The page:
You can store up to 30 litres of petrol in a maximum of 2 suitable containers in your vehicle.
How to store fuel at home?
The Health and Safety Executive says you can legally store 30 litres of petrol at your home but there are strict guidelines about how and where you should put it, because fuel is highly flammable.
It must be kept in:
a) in a shed
b) in a garage
c) Outside no more than six metres from your house – ie, at the end of a drive.
But officials at the AA recommend people that they ‘shouldn’t even contemplate storing it at all’.
‘Hopefully, most people will continue to show common sense regarding the wearing of masks in crowded or confined spaces.’
Professor David Livermore, a microbiologist at the University of East Anglia, also said it was ‘plausible’ that more people heading to public transport could spark an uptick in Covid cases.
Britain’s fuel crisis showed no sign of abating today as drivers sat in queues through the night in a desperate bid to get petrol.
At one London forecourt tensions boiled over with a motorist seen brandishing what appeared to be a knife at fellow drives.
And such is the panic at pumps, hundreds more people than usual have been filling up with the wrong fuel.
Around 250 flustered drivers were rescued by the AA’s specialist team on Saturday and Sunday — compared to around 20 in normal circumstances.
One tanker driver told LBC News that even they were struggling for fuel because they were spending so much time in queues with drivers also blocking access to HGV pumps.
Boris Johnson has been urged to stop ‘hiding away’ and address the nation over the crisis, like Tony Blair did in 2000.
Transport Secretary Grant Shapps today claimed the pressure on filling stations was beginning to ease and insisted the army remained on standby if needed.
Plans to have soldiers delivering fuel to beleagured forecourts were mooted, but quickly shelved by the Prime Minister.
Amid the shortage, Apple mobility data suggests more Britons are turning to public transport to get around.
Figures for last Friday showed the number of Britons taking transit to get around rose 11 per cent compared to the same time last week.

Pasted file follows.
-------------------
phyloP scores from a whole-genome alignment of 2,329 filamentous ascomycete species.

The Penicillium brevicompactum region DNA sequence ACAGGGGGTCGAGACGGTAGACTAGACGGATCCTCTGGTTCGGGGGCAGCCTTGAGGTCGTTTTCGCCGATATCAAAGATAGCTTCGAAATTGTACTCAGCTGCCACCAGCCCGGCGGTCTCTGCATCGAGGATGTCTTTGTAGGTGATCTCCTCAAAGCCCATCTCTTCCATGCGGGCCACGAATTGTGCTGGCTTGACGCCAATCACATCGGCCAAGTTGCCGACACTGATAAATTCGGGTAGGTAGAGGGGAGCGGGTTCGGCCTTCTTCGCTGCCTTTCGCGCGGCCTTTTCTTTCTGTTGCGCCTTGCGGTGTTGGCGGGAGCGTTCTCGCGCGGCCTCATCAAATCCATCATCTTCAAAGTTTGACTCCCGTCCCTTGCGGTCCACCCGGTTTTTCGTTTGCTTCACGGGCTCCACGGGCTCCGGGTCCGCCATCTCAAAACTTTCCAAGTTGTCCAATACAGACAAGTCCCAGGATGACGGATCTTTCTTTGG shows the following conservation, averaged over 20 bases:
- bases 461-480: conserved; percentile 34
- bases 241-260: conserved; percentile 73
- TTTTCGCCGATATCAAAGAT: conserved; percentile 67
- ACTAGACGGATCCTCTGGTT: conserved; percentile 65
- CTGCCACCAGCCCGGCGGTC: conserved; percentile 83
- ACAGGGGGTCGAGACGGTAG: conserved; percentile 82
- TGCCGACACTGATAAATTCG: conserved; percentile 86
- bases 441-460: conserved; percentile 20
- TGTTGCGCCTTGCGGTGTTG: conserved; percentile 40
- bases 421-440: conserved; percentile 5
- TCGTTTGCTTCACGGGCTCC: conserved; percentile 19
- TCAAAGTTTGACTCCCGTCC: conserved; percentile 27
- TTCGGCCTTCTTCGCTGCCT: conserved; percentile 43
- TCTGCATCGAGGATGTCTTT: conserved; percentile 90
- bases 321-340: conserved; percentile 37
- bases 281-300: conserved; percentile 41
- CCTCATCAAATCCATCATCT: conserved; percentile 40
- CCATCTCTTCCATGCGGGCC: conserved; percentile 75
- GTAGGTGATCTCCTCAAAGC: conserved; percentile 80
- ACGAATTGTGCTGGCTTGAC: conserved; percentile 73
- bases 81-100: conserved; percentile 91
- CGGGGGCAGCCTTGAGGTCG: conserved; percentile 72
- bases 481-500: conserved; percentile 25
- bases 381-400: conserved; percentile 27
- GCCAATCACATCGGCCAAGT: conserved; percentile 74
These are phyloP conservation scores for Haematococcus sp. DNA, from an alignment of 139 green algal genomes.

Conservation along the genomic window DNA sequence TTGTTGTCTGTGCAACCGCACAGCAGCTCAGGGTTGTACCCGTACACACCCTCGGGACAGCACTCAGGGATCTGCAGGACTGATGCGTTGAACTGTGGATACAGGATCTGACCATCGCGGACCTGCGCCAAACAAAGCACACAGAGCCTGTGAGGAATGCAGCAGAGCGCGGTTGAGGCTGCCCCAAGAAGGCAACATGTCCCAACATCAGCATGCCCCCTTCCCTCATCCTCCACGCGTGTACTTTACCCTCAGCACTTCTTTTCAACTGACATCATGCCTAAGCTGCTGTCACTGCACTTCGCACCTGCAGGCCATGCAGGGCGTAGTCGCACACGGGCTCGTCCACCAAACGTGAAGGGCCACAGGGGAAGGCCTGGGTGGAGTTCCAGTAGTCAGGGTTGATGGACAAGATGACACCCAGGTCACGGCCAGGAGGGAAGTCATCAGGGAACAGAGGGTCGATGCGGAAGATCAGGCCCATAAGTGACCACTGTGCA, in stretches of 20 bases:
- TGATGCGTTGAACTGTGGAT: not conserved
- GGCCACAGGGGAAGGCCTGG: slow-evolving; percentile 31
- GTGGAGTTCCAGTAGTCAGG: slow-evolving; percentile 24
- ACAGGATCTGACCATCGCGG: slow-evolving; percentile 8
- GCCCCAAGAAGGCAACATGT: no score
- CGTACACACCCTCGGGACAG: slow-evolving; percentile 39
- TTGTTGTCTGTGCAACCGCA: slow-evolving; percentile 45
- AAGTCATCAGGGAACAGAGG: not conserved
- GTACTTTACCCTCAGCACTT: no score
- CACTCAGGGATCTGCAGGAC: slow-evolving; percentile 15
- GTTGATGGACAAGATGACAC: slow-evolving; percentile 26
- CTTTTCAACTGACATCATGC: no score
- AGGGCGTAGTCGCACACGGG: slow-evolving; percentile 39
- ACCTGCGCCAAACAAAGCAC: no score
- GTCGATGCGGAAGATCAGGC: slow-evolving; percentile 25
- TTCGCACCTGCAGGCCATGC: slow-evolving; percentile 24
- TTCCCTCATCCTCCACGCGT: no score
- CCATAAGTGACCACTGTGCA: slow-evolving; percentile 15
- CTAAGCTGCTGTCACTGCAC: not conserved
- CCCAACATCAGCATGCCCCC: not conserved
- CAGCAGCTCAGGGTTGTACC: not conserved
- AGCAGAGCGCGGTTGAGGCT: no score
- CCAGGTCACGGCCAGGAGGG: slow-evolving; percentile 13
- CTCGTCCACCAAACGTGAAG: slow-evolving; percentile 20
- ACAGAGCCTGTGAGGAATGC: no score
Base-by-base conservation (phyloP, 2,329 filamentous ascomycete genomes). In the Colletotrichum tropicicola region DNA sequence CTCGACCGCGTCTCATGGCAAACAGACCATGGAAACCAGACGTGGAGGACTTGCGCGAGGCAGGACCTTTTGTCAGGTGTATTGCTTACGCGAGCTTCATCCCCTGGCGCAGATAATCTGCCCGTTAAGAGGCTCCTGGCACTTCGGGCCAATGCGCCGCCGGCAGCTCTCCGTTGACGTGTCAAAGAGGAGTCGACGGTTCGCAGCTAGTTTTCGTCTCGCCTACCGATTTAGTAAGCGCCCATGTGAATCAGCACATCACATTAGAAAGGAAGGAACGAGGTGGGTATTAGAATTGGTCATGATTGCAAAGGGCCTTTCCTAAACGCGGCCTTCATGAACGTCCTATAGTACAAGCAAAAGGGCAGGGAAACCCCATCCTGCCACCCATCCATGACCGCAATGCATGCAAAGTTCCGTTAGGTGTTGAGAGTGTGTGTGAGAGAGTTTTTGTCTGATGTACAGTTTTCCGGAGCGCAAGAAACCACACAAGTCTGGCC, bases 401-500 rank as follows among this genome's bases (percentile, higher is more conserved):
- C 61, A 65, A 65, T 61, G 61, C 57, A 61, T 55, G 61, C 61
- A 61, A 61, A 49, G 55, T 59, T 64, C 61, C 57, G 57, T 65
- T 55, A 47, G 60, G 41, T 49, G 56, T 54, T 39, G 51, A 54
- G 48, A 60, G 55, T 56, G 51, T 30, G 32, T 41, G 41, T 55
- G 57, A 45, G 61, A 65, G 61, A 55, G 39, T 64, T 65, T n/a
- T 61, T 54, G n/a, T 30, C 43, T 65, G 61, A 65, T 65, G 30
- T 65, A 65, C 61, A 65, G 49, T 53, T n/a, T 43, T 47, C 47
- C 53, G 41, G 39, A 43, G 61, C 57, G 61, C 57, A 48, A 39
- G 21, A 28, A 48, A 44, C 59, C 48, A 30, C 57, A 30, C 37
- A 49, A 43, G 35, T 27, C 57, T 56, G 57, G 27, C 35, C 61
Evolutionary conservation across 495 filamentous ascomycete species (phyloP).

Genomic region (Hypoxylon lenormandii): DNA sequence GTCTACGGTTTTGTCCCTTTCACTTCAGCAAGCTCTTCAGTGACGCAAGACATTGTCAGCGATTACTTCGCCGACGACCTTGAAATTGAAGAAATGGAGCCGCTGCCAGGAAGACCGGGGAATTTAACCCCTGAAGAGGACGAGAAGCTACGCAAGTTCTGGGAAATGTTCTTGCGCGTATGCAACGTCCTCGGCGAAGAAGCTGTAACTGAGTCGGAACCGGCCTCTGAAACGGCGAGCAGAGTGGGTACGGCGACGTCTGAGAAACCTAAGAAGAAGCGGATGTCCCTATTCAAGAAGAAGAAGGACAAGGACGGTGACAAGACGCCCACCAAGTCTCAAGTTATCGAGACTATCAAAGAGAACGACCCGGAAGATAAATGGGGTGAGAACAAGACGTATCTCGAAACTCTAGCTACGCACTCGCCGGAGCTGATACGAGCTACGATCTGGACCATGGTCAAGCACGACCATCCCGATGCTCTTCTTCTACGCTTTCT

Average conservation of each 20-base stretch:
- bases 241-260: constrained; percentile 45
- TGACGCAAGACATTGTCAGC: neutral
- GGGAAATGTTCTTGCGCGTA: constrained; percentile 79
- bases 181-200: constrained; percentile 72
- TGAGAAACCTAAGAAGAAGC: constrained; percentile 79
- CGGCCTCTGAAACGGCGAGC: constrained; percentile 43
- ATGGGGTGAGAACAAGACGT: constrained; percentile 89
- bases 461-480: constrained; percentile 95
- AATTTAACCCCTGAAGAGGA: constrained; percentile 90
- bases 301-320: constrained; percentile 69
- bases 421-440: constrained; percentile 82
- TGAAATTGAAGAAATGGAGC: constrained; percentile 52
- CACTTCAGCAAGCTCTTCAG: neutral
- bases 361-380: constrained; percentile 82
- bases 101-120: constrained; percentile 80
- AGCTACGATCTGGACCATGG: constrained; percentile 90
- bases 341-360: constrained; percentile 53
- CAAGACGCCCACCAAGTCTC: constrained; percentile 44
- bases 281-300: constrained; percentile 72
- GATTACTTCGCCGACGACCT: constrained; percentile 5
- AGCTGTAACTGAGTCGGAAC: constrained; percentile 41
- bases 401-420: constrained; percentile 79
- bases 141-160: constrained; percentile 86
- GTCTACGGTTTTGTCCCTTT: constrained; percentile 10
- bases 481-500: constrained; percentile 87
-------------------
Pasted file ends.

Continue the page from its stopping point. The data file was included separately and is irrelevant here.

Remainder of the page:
This was the sharpest uptick in weeks, and was far above the previous two Fridays when transport use rose by zero and six per cent.
Car use also rose last Friday, up by 4.7 per cent in a week. For comparison, on the previous two Fridays it rose by 0.2 and 2.1 per cent in seven days.
Office for National Statistics figures say almost two thirds of Britons do not wear face masks when they are on public transport.
They are no longer mandatory in England, although many transport operators still ask passengers to wear them. In Scotland, Wales and Northern Ireland people are told to wear the coverings on public transport.
Britain’s daily Covid cases are rising in a suspected back-to-school wave, after children went back in England, Wales and Northern Ireland.
Department of Health bosses yesterday recorded 37,960 cases, up 5.2 per cent in a week in yet another sign that the country may be approaching a fourth wave.
It marked the tenth day in a row that infections have risen week-on-week.
A breakdown of the figures by age groups shows cases are spiralling among children, especially 10 to 14-year-olds.
But there are also signs these infections are now spilling over into parents.
Experts warned yesterday that this group would be travelling to offices and social events, spreading the virus into the rest of society.
SAGE had always warned of a fresh wave after the return of schools, where the majority are not vaccinated. In the worst-hit parts of the country, up to one in 24 children tested positive last week alone.
Scientists say the rise in adults might be the result of millions more Britons returning to offices this month, following the end of work from home guidance.
Mr Johnson is relying on vaccinations for 12 to 15-year-olds and booster shots for the over-50s to keep a lid on the virus this winter.
But should the NHS come under unsustainable pressure he has said that some measures such as face masks will be brought back.
His scientific advisers have warned the country may need to go harder and faster to put the virus back into its box.